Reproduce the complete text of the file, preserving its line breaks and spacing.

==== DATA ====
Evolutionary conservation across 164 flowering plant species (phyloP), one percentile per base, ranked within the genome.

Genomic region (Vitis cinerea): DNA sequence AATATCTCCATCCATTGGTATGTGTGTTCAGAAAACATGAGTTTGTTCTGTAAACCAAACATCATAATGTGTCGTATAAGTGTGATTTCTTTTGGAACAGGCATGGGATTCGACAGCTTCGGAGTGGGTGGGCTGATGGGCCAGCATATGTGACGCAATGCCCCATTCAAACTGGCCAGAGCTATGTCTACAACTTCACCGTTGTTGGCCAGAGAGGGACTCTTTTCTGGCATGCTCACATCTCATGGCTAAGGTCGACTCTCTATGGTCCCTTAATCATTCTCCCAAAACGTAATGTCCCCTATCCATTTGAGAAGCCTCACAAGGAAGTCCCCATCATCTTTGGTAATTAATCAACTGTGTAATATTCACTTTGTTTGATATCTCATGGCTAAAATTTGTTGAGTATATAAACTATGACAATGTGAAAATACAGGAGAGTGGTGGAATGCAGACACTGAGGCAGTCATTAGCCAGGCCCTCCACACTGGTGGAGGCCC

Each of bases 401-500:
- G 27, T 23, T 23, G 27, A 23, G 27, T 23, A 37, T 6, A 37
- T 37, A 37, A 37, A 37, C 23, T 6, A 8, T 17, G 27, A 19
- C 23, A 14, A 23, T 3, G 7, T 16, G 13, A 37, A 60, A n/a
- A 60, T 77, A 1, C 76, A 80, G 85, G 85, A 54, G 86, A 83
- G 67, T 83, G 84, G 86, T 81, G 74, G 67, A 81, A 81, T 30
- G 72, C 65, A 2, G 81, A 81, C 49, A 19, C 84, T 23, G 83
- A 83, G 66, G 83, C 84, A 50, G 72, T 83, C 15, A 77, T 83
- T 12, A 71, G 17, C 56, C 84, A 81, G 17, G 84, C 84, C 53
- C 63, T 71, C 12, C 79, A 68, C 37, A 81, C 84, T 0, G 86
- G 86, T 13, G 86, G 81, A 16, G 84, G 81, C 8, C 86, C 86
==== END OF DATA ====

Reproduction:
Evolutionary conservation across 164 flowering plant species (phyloP), one percentile per base, ranked within the genome.

Genomic region (Vitis cinerea): DNA sequence AATATCTCCATCCATTGGTATGTGTGTTCAGAAAACATGAGTTTGTTCTGTAAACCAAACATCATAATGTGTCGTATAAGTGTGATTTCTTTTGGAACAGGCATGGGATTCGACAGCTTCGGAGTGGGTGGGCTGATGGGCCAGCATATGTGACGCAATGCCCCATTCAAACTGGCCAGAGCTATGTCTACAACTTCACCGTTGTTGGCCAGAGAGGGACTCTTTTCTGGCATGCTCACATCTCATGGCTAAGGTCGACTCTCTATGGTCCCTTAATCATTCTCCCAAAACGTAATGTCCCCTATCCATTTGAGAAGCCTCACAAGGAAGTCCCCATCATCTTTGGTAATTAATCAACTGTGTAATATTCACTTTGTTTGATATCTCATGGCTAAAATTTGTTGAGTATATAAACTATGACAATGTGAAAATACAGGAGAGTGGTGGAATGCAGACACTGAGGCAGTCATTAGCCAGGCCCTCCACACTGGTGGAGGCCC

Each of bases 401-500:
- G 27, T 23, T 23, G 27, A 23, G 27, T 23, A 37, T 6, A 37
- T 37, A 37, A 37, A 37, C 23, T 6, A 8, T 17, G 27, A 19
- C 23, A 14, A 23, T 3, G 7, T 16, G 13, A 37, A 60, A n/a
- A 60, T 77, A 1, C 76, A 80, G 85, G 85, A 54, G 86, A 83
- G 67, T 83, G 84, G 86, T 81, G 74, G 67, A 81, A 81, T 30
- G 72, C 65, A 2, G 81, A 81, C 49, A 19, C 84, T 23, G 83
- A 83, G 66, G 83, C 84, A 50, G 72, T 83, C 15, A 77, T 83
- T 12, A 71, G 17, C 56, C 84, A 81, G 17, G 84, C 84, C 53
- C 63, T 71, C 12, C 79, A 68, C 37, A 81, C 84, T 0, G 86
- G 86, T 13, G 86, G 81, A 16, G 84, G 81, C 8, C 86, C 86